Goldman Sachs Infrastructure Partners (GSIP) has cancelled the sale of its 70% stake in the Red de Carreteras de Occident (RCO) highway concessionaire, two sources close to the deal said.
The first source told InfraLatinAmerica that although the two Goldman Sachs funds that own the toll road had been considering a sale since the summer, recent strong performance figures registered by the asset encouraged the firm to cancel the sale and retain its participation.
The group recorded a 14.29% increase in toll revenue to MXN 1.93bn compared with 4Q15, and a 17.34% rise in adjusted EBITDA to MXN 1.72bn, according to its latest published results in the fourth quarter of last year.
Previously, InfraLatinAmerica reported that Italy’s Atlantia and Spain’s Abertis were both considering bids for the highway concessionaire but Atlantia recently said the asset “has high requirements in terms of return on capital” and as a result it was uncertain on whether it would bid. Abertis confirmed that it did not present an offer, according to a spokesperson.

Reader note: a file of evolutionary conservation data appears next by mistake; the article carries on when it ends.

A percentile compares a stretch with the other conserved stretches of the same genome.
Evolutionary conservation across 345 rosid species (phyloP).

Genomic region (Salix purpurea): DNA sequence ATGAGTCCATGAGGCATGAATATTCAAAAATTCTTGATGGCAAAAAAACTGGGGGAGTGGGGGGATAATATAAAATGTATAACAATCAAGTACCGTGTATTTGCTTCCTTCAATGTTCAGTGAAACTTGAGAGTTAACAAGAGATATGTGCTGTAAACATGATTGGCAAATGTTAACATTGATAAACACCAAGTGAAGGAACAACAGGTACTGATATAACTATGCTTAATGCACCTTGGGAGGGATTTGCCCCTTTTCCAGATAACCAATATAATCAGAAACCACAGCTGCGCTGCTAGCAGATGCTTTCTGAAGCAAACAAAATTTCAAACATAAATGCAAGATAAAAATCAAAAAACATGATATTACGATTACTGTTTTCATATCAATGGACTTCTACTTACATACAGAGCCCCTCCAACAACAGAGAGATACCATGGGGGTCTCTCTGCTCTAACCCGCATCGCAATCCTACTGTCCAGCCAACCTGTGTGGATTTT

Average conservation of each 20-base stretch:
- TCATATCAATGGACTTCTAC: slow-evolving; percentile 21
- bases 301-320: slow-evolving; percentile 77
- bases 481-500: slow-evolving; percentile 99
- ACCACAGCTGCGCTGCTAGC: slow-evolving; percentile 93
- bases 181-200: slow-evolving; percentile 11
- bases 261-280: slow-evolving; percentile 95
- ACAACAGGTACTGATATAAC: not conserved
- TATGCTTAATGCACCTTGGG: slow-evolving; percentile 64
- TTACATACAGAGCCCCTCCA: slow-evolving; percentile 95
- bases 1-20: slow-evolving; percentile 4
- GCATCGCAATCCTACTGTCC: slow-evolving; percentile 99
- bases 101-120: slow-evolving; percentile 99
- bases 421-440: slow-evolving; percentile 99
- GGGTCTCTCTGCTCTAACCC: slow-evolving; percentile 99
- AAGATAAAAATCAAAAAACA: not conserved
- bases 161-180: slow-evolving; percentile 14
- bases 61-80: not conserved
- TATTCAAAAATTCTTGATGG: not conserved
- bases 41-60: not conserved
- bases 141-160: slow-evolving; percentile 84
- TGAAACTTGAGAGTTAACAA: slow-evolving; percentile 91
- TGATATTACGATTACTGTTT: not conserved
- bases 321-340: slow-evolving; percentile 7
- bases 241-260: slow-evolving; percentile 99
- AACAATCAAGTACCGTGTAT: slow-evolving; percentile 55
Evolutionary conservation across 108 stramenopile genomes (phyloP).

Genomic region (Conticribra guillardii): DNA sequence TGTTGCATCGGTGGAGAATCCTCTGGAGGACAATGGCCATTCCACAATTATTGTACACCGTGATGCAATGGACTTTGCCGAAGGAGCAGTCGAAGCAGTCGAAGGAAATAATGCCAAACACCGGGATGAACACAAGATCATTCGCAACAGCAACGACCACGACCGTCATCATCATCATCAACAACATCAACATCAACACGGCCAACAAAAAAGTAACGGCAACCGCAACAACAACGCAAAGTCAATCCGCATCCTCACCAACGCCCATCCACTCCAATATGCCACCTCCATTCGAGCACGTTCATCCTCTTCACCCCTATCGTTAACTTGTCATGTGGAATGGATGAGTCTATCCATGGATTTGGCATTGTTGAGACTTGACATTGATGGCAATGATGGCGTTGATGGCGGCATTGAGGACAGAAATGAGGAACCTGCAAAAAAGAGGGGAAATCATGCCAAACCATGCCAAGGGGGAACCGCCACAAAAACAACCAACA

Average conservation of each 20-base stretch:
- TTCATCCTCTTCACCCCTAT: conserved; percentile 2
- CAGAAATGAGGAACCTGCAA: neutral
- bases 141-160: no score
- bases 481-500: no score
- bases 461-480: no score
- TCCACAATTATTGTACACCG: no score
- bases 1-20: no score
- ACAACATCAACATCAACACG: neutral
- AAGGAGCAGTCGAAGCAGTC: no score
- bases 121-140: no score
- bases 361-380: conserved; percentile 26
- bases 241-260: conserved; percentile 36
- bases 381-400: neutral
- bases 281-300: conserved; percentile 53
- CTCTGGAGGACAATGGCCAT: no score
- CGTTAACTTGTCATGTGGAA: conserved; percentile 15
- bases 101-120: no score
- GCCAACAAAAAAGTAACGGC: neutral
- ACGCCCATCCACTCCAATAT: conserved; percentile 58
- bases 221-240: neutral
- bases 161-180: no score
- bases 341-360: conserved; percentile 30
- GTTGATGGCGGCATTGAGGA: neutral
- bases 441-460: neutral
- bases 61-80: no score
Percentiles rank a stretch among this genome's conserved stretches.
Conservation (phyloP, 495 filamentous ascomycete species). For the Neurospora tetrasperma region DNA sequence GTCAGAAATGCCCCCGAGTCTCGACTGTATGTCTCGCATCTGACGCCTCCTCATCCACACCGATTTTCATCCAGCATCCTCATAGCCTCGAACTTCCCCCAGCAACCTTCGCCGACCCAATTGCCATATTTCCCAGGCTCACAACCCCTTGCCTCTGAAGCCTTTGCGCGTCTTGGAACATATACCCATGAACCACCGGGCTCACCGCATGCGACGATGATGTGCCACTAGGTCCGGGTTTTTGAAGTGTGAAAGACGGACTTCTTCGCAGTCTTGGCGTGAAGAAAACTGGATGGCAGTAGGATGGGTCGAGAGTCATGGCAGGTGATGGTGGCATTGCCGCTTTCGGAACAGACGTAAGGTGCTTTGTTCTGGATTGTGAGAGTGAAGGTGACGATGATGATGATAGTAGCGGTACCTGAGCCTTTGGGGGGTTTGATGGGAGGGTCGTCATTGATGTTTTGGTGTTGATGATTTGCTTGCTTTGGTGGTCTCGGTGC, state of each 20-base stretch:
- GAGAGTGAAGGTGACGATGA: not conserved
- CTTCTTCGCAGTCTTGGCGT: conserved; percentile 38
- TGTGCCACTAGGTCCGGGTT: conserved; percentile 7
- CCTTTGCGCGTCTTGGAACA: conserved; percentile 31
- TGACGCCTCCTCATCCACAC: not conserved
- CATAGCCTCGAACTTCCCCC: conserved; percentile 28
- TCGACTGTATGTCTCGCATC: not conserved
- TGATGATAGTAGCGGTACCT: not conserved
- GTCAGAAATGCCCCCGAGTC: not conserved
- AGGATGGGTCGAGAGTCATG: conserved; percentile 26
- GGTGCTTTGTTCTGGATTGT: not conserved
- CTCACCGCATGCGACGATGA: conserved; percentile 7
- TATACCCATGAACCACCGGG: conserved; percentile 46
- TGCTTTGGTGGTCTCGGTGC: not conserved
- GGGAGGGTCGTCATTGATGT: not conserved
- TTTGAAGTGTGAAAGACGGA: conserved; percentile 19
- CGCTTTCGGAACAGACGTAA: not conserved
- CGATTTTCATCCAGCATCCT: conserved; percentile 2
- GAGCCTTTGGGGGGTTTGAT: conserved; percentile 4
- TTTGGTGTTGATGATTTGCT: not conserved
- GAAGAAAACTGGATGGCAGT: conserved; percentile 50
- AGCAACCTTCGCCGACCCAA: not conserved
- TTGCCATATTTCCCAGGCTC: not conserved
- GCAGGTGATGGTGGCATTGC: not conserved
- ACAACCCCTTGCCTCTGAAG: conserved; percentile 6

Both groups have been seeking to boost their international presence in order to further diversify and increase their exposure to growth markets and Latin America.
RCO is owned by two Goldman Sachs funds, Goldman Sachs Infrastructure Partners I (GSIP I – 51.3%) and Goldman Sachs Infrastructure Partners II (GSIP II – 18.7%) and the RCOCB Trust Fund (31%). GSIP II acquired the additional 18.7% stake from Mexico’s Empresas ICA in 2013 for USD 393m.
RCO operates 558km of toll roads between Mexico City, Guadalajara and Aguascalientes. It was awarded the 30-year DBFMO for the so-called FARAC I Highway Package in 2007.
In April 2016, RCO was also awarded the DBFMO tender for the Tepic-San Blas highway under a 30-year concession.
Goldman Sachs has changed the name of its infrastructure fund series. The firm’s latest infrastructure fund is called West Street Global Infrastructure Partners III.